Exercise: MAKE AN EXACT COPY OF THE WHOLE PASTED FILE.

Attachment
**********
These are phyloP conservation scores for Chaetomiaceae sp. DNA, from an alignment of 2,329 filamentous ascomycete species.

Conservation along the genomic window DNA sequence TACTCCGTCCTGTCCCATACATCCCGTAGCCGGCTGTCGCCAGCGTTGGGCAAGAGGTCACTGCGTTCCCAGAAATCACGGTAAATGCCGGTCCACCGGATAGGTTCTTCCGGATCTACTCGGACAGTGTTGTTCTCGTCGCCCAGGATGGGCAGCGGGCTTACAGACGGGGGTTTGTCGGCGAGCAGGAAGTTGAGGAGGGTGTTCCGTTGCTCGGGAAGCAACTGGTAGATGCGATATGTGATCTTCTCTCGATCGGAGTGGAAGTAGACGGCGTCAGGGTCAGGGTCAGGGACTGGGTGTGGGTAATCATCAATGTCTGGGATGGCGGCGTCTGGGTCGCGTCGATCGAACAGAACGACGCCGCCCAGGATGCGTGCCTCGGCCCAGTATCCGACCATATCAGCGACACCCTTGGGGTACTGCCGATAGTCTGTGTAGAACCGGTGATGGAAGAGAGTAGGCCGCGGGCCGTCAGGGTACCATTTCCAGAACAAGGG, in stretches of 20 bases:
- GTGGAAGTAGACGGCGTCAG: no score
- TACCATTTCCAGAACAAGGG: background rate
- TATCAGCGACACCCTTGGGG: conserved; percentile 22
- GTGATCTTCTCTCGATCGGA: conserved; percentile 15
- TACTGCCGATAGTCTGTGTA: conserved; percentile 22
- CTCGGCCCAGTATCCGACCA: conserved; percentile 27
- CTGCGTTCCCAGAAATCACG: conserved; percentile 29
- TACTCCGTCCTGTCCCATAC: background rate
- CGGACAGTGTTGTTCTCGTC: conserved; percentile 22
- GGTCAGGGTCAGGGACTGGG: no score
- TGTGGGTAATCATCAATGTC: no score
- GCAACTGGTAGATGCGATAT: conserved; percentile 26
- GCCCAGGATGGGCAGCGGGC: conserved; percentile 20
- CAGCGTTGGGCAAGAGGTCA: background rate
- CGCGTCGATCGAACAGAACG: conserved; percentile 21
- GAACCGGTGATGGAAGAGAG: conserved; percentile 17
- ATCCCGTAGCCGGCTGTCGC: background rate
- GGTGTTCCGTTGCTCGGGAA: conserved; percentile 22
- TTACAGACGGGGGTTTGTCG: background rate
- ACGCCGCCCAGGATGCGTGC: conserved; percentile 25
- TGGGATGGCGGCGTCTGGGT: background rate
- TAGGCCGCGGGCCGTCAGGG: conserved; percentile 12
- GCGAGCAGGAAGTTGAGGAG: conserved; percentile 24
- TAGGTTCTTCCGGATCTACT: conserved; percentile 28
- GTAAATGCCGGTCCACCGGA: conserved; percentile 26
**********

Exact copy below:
These are phyloP conservation scores for Chaetomiaceae sp. DNA, from an alignment of 2,329 filamentous ascomycete species.

Conservation along the genomic window DNA sequence TACTCCGTCCTGTCCCATACATCCCGTAGCCGGCTGTCGCCAGCGTTGGGCAAGAGGTCACTGCGTTCCCAGAAATCACGGTAAATGCCGGTCCACCGGATAGGTTCTTCCGGATCTACTCGGACAGTGTTGTTCTCGTCGCCCAGGATGGGCAGCGGGCTTACAGACGGGGGTTTGTCGGCGAGCAGGAAGTTGAGGAGGGTGTTCCGTTGCTCGGGAAGCAACTGGTAGATGCGATATGTGATCTTCTCTCGATCGGAGTGGAAGTAGACGGCGTCAGGGTCAGGGTCAGGGACTGGGTGTGGGTAATCATCAATGTCTGGGATGGCGGCGTCTGGGTCGCGTCGATCGAACAGAACGACGCCGCCCAGGATGCGTGCCTCGGCCCAGTATCCGACCATATCAGCGACACCCTTGGGGTACTGCCGATAGTCTGTGTAGAACCGGTGATGGAAGAGAGTAGGCCGCGGGCCGTCAGGGTACCATTTCCAGAACAAGGG, in stretches of 20 bases:
- GTGGAAGTAGACGGCGTCAG: no score
- TACCATTTCCAGAACAAGGG: background rate
- TATCAGCGACACCCTTGGGG: conserved; percentile 22
- GTGATCTTCTCTCGATCGGA: conserved; percentile 15
- TACTGCCGATAGTCTGTGTA: conserved; percentile 22
- CTCGGCCCAGTATCCGACCA: conserved; percentile 27
- CTGCGTTCCCAGAAATCACG: conserved; percentile 29
- TACTCCGTCCTGTCCCATAC: background rate
- CGGACAGTGTTGTTCTCGTC: conserved; percentile 22
- GGTCAGGGTCAGGGACTGGG: no score
- TGTGGGTAATCATCAATGTC: no score
- GCAACTGGTAGATGCGATAT: conserved; percentile 26
- GCCCAGGATGGGCAGCGGGC: conserved; percentile 20
- CAGCGTTGGGCAAGAGGTCA: background rate
- CGCGTCGATCGAACAGAACG: conserved; percentile 21
- GAACCGGTGATGGAAGAGAG: conserved; percentile 17
- ATCCCGTAGCCGGCTGTCGC: background rate
- GGTGTTCCGTTGCTCGGGAA: conserved; percentile 22
- TTACAGACGGGGGTTTGTCG: background rate
- ACGCCGCCCAGGATGCGTGC: conserved; percentile 25
- TGGGATGGCGGCGTCTGGGT: background rate
- TAGGCCGCGGGCCGTCAGGG: conserved; percentile 12
- GCGAGCAGGAAGTTGAGGAG: conserved; percentile 24
- TAGGTTCTTCCGGATCTACT: conserved; percentile 28
- GTAAATGCCGGTCCACCGGA: conserved; percentile 26